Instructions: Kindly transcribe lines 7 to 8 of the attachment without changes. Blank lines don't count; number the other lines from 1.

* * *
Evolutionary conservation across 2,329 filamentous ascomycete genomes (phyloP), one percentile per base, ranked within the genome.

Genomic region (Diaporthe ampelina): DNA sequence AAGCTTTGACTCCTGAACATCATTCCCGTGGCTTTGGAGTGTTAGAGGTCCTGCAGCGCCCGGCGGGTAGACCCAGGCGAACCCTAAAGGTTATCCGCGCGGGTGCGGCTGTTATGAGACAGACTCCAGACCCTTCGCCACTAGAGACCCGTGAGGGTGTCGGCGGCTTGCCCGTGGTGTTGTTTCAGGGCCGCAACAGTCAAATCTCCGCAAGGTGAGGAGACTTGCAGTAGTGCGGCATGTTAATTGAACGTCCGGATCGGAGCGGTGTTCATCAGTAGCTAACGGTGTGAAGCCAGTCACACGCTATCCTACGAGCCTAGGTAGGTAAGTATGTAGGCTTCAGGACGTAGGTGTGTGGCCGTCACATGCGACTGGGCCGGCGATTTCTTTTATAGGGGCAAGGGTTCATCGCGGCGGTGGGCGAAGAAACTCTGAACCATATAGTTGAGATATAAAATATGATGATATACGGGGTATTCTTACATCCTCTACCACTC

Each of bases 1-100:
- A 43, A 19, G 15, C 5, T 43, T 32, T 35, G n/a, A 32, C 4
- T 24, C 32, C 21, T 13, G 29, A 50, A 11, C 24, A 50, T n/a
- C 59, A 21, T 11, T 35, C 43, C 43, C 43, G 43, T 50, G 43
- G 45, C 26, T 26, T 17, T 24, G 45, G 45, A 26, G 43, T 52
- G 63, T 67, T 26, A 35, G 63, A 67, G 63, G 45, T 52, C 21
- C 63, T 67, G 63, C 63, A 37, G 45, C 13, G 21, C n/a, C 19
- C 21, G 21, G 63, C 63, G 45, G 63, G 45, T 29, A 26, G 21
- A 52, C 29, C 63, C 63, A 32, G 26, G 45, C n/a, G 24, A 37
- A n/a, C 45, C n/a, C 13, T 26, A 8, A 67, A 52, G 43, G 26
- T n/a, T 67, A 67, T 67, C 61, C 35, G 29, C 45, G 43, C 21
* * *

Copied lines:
- G 45, C 26, T 26, T 17, T 24, G 45, G 45, A 26, G 43, T 52
- G 63, T 67, T 26, A 35, G 63, A 67, G 63, G 45, T 52, C 21